“Give me a break. High school guys have the priesthood in your church?”
“Sure,” said Osc. “I’m a priest.”
“Oh, really, Father Whitman? Where’s your collar?”
“Come on, Jared. Not a Catholic priest. It’s different with Mormons.” He looked at Carol who was biting her lower lip to keep from laughing. “Sister Lunt, would you mind translating our Mormon talk for Jared tonight? I’m not getting through to him.”
“Sure, Brother Whitman, I’ll be glad to.”
Our dinner arrived and interrupted the conversation. It took us nearly an hour to work our way through the steaks, baked potatoes, salads, and vegetables. But dinner was fantastic, and not because I was sitting in front of the largest and most delicious steak I had ever seen. Osc, Carol, and Marie were great company, too, even if they were Mormons.
While the waitress was clearing away the remains of our feast, Marie and Carol excused themselves so they could go make themselves even more beautiful for part two of the double date.
“Great meal, Osc. This is a blast,” I said, after they’d left.
“Hey, what else could you expect from your best friend?”
“So what’s next,” I inquired.
Osc slid a toothpick into his mouth. “I told you this was a steak night, didn’t I?”
“Yeah, and we’ve had our steaks. Now what?”
“Another steak,” was his reply.
“No way, man. I can’t eat another bite. I thought we’d be going to a movie or something.”
He shook his head. “Nope. Carol and I planned this. It’s steak night all the way.”
When the girls came back, we paid our bill, left the restaurant, and drove until we came to a large building. “This is the place, guys,” said Osc, as he pulled into the crowded parking lot.
I couldn’t believe it. These guys had led me into a Mormon trap! “Hold it,” I said. “I’m not going to church with you. Osc, you said this was going to be a steak night.”
“Yeah, a steak dinner and a stake dance. This building is a stake—s-t-a-k-e—center, Jared, and there’s a dance here tonight.”
“Oh, a dance.” I blushed for doubting my friends. “Sorry I panicked, but I figured you guys were dragging me to some sort of religious revival. Let me guess. The dance is in the cultural hall.”
Osc chuckled and Carol said, “Very good, Jared. You’re finally getting the hang of Mormon-talk.”
I wasn’t sure what to expect from my first Mormon dance. Waltzes, maybe. Or if it was really wild, a square dance. But the music coming through the door of the cultural hall sounded familiar enough, and the few kids I saw in the lobby looked like regular kids.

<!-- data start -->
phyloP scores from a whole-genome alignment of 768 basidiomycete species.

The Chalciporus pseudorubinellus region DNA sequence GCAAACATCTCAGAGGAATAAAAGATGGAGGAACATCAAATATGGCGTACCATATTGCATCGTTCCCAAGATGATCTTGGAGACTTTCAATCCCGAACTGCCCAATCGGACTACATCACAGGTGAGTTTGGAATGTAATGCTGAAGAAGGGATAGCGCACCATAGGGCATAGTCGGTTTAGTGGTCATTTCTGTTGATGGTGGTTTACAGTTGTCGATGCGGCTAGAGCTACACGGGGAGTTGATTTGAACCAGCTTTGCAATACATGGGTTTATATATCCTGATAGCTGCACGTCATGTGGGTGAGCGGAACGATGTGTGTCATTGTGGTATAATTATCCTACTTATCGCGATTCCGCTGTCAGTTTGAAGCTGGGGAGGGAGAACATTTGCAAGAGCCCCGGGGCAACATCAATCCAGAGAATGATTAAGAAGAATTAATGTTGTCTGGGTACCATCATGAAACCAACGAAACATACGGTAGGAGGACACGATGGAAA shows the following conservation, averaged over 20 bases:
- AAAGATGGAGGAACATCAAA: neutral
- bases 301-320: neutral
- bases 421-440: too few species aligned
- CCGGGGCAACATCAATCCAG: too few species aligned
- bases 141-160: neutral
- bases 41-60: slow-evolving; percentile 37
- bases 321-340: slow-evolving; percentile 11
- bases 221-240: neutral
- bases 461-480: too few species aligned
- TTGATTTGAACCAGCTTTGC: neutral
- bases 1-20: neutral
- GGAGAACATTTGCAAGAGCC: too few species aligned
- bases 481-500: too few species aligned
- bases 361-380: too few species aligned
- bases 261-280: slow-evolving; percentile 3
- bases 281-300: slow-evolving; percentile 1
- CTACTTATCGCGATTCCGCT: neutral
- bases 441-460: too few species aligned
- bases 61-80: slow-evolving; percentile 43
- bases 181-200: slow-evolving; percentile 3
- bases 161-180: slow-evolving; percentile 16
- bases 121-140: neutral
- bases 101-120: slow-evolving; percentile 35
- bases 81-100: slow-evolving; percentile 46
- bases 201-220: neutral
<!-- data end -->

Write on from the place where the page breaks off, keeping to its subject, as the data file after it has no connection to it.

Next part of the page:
On the inside, though, it didn’t look like any dance I’d ever seen before. The first thing I noticed were the lights—they were still on. They weren’t glaring bright, but they were on. And the music was different too. At most school dances, the music’s loud enough to pry the floorboards loose; this music was loud, but not enough to melt anybody’s eardrums.
As it turned out, we danced every dance that night, and I had the time of my life. After it was over, Osc drove us all home. When he got to my house, the first stop, he parked the car, turned around from the front seat, handed Carol a shopping bag, and said, “Go ahead, Carol.”
She reached into the bag and pulled out two packages, each wrapped in the Sunday comics. “These are mementos of tonight,” she said, handing one to Marie and one to me.
“The finishing touch on steak night,” Osc added. “And yours has something special inside, Jared. You just can’t open it until you get home.”
I said good night and went inside. I went straight to my bedroom and opened the package. Inside was an aluminum tent stake with “Steak-Stake Night” written on one side in light red nail polish and “Group Date #1” written on the other side. Also in the wrapping was a navy-blue paperback book, the Book of Mormon. I propped the stake up among the trophies on top of my dresser and flopped down on my bed to look at the book my friends had given me.
Pasted inside the front cover was a photo of the three of them taken at one of those instant photo booths. Under the photo was a message Osc had written:
This book contains the precious truths of the gospel of Jesus Christ, and it’s a book that each one of us has studied and read. We know it’s true, and we know its principles are the keys to happiness, not only in this life, but in the life to come. As your friends, we hope you’ll read it, think about it, and pray about it. If some parts are difficult to understand, we’ll be glad to explain them to you or find someone who can. We know if you’ll read and pray about this book, you’ll learn for yourself that it’s true.
Your Mormon friends,
Oscar, Carol, and Marie
I closed the book and lay on my bed thinking about the three of them. Oscar, Carol, and Marie were special people, some of the best I’d ever known. I wondered what made them that way. Whatever it was, I was glad to have friends like them, friends who cared enough about me to share something that was obviously very important to them.
It was getting late, so I put the Book of Mormon on my desk and started getting ready for bed. Tomorrow I’d start reading that book to see if I could find out what makes it—and my friends—so special.